Romantic Realignments is one of the longest-running research seminars in Oxford.

Past speakers have included Marilyn Butler, Gerard Carruthers, David Chandler, Heather Glen, Paul Muldoon, Philip Shaw, Fiona Stafford and Peter Swaab, to name but a few.

All are very welcome to submit an abstract — we aim to provide a friendly 'workshop' setting in which speakers can try out new papers as well as more finished pieces, and in which lively discussion can flourish.

Held on Thursdays at 5.15pm, Seminar Room A, St Cross (English Faculty) Building.

If you would like to send us an abstract or suggest a speaker, please contact the current convenors Katherine Fender, Sarah Goode and Honor Rieley at:


Week 5 – 'Between Individual and General History: Godwin's Seventeenth-Century Texts'

Professor Tilottama Rajan, University of Western Ontario

For this penultimate Romantic Realignments of the year, we're delighted to be welcoming Tilottama Rajan, Director of the Centre for the Study of Theory and Criticism at the University of Western Ontario. She will be speaking on the subject of William Godwin's historiography – specifically, the different optics through which he looks at the seventeenth century. All welcome as always in Seminar Room A at 5.15!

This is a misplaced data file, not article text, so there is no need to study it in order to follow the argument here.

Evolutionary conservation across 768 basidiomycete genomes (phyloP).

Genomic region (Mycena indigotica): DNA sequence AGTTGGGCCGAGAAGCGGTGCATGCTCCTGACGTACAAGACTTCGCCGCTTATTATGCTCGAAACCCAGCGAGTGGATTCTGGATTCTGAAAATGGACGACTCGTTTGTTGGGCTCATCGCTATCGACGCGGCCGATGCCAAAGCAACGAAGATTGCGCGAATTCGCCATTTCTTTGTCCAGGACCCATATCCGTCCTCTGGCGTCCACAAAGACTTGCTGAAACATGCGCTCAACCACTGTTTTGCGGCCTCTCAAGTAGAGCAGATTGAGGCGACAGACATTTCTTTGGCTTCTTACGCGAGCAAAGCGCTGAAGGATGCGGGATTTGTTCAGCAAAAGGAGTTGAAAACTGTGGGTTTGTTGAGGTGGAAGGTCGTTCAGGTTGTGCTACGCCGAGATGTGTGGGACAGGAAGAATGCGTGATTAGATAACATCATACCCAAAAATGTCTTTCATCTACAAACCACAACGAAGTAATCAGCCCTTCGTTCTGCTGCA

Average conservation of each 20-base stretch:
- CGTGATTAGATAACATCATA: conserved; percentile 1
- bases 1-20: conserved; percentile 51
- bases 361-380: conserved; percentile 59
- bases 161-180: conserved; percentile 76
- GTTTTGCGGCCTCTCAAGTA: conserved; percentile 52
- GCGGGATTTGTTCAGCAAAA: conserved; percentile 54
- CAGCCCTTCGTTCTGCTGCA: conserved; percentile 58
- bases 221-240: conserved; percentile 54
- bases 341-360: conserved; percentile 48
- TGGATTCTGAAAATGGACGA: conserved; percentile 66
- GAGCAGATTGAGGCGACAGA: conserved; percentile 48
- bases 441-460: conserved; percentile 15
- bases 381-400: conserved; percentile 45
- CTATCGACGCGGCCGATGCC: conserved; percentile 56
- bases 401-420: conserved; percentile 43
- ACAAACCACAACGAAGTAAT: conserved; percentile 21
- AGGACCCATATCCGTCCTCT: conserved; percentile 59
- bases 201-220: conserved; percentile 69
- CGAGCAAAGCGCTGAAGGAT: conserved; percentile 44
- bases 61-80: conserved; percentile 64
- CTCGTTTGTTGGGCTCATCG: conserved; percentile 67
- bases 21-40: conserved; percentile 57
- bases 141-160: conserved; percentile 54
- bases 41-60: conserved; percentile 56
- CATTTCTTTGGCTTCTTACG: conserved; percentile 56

This paper argues that Godwin was writing a world history in bits and pieces, through his novels, histories, biographies and children's books, and that these different genres give us different optics on history. Within this larger framework he was particularly interested in the Cromwellian period as a lost republican moment that has particular resonances in his own time (around Ireland, the pamphlet wars, the suppression of radical dissent, and the "Restoration" of stability in 1660 and 1816). The paper begins with Godwin's essay on individual vs general history and then works between two very different texts: The History of the Commonwealth as an impersonal, long-durational history, and the intensive focus of Mandeville on a misanthropic individual against the backdrop of the religious divisions and fanaticism of the period, which I see as connected with misanthropy.

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